Q: How will telemedicine be included in GHI’s indicators when ranking hospitals?

A: At a regional level, telemedicine is present in about 12-14 percent of hospitals, with those in Puerto Rico being outstanding due to their alignment with US insurance services and the overall US health system. We also found that there are two types of telemedicine adopters in this regard: hub hospitals, where specialists are centered; and spokes, from which patients connect with the hub hospital. With this model, primary care facilities can connect to general hospitals and even specialized hospitals for a collaborative approach. This model can be fluid, so some centers can be spokes and hubs simultaneously.

In Mexico, private hospitals are significantly smaller than their public counterparts; private hospitals have about 16 beds per institution versus 95 in the public sector. This represents a large disparity compared to other countries in the region, where private hospitals will have 40 beds and public hospitals 50 beds. This gap becomes significant when we look at their investment capacity: public hospitals are far more capable of investing due to their size.

Private hospitals are also divided into large centers, such as Médica Sur, Centro Médico ABC and Hospital Español, and small institutions, the latter of which take up the largest percentage in the overall census. While large hospitals invest in modernizing their infrastructure to have a digital hospital, this is much more complicated from a financial standpoint for smaller facilities. Nevertheless, some private hospitals will practice telemedicine using free access sources like social media, which is not necessarily the best way to do so as they lack the electronic clinical record and other valuable health data that professional telemedicine services offer. Free access sources also limit telemedicine because they are not connected to PACS or RIS systems, so while they can be useful for certain specialties within telehealth, they are not applicable to all specialties.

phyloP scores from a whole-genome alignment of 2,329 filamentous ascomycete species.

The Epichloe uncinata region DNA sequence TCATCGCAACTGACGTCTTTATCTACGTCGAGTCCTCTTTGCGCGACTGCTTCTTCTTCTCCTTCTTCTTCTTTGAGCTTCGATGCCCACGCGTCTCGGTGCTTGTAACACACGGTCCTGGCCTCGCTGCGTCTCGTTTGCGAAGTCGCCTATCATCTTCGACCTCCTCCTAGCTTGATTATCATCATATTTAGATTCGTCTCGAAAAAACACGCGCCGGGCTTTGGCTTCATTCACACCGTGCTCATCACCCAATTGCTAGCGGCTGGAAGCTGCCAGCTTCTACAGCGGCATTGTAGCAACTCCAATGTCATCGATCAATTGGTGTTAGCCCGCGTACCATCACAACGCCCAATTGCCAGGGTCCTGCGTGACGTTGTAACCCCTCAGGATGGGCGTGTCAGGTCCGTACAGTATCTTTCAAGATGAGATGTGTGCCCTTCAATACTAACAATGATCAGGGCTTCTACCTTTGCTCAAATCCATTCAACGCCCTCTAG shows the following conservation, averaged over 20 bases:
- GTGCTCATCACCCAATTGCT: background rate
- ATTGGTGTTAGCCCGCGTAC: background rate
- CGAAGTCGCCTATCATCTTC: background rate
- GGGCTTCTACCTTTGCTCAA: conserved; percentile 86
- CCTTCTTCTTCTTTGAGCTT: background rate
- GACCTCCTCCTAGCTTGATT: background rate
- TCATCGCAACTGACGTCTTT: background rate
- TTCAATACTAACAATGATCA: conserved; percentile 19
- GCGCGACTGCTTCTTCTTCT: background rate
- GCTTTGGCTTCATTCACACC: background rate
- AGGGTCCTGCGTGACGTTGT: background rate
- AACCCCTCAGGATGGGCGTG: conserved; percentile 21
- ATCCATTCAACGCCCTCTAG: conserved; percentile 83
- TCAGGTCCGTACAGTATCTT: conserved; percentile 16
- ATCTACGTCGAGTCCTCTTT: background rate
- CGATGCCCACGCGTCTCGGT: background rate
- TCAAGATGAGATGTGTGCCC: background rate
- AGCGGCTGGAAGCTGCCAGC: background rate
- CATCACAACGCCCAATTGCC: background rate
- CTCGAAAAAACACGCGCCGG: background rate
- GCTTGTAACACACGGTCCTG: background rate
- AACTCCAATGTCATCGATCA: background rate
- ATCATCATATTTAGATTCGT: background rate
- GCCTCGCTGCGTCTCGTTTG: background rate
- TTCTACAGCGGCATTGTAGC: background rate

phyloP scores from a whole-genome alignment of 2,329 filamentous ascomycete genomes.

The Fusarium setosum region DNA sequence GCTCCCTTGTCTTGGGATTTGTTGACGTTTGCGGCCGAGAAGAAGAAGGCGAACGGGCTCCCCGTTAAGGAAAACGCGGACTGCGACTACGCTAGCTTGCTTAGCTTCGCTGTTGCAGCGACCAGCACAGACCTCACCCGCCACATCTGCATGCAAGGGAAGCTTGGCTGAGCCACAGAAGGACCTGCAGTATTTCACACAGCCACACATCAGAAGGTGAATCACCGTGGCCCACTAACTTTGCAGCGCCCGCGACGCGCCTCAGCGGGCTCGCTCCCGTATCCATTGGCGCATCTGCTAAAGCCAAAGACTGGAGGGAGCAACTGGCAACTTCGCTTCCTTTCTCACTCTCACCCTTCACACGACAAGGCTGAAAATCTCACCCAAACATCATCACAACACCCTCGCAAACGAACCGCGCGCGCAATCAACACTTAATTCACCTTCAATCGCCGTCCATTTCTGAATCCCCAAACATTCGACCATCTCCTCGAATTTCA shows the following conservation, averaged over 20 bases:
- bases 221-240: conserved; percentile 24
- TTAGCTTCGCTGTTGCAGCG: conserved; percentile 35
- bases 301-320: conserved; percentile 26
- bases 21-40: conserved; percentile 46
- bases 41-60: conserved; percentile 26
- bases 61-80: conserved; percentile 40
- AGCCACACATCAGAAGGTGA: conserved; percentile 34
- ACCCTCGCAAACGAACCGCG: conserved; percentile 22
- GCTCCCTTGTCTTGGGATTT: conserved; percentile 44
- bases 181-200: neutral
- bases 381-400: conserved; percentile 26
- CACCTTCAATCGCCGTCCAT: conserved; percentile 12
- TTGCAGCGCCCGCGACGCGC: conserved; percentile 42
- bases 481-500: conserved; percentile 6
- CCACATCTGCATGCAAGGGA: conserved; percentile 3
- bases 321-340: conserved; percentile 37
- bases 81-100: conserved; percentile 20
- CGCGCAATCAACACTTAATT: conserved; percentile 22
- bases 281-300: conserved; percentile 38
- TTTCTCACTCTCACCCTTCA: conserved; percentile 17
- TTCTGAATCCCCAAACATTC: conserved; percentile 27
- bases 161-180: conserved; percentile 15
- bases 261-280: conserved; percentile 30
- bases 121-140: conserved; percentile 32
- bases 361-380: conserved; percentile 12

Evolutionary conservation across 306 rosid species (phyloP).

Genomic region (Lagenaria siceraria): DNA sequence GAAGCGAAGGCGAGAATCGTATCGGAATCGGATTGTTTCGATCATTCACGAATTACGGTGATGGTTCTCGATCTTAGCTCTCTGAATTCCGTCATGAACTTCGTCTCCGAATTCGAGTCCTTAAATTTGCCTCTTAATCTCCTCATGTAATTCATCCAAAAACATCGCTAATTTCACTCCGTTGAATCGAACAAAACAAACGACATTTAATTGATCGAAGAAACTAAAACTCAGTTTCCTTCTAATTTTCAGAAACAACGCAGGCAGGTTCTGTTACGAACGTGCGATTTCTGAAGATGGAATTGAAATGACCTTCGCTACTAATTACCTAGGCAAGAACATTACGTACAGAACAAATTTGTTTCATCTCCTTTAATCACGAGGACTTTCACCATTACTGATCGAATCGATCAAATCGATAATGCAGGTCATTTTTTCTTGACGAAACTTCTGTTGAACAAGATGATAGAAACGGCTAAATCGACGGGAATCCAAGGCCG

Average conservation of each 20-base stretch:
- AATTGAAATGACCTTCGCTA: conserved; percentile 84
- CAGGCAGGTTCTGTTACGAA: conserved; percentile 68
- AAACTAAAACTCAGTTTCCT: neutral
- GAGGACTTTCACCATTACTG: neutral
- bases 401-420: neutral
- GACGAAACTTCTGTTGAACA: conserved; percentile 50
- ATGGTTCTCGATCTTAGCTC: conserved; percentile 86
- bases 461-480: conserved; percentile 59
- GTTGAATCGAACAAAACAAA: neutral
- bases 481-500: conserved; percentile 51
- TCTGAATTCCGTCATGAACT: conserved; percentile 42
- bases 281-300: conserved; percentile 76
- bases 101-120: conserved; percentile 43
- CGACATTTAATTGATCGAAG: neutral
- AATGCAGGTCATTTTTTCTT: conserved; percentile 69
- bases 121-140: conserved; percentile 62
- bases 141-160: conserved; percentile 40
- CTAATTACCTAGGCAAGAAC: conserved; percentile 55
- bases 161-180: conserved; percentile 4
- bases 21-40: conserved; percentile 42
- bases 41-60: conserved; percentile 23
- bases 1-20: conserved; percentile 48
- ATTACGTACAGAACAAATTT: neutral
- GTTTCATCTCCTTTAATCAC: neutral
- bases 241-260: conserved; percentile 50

Q: What are Mexico’s latest trends in the medical devices industry?

A: Of the 17 markets monitored in Latin America, Mexico ranks fifth in terms of medical equipment. The country stands out for its high-tech equipment in the areas related to birth (radiant heat cribs, incubators and newborn cribs), basic surgery (anesthesia machines, high-temperature sterilization machines, surgical generators and surgery tables), patient care (patient monitoring systems and ventilators) and basic imaging diagnostics (X-ray and, ultrasound machines and mammography systems). However, Mexico uses low-tech equipment in the areas of advanced surgery (catheterization laboratories, endoscopy towers and laparoscopic surgery equipment), diagnostics (echocardiogram machines) and advanced imaging diagnostics (stereotactic mammography systems).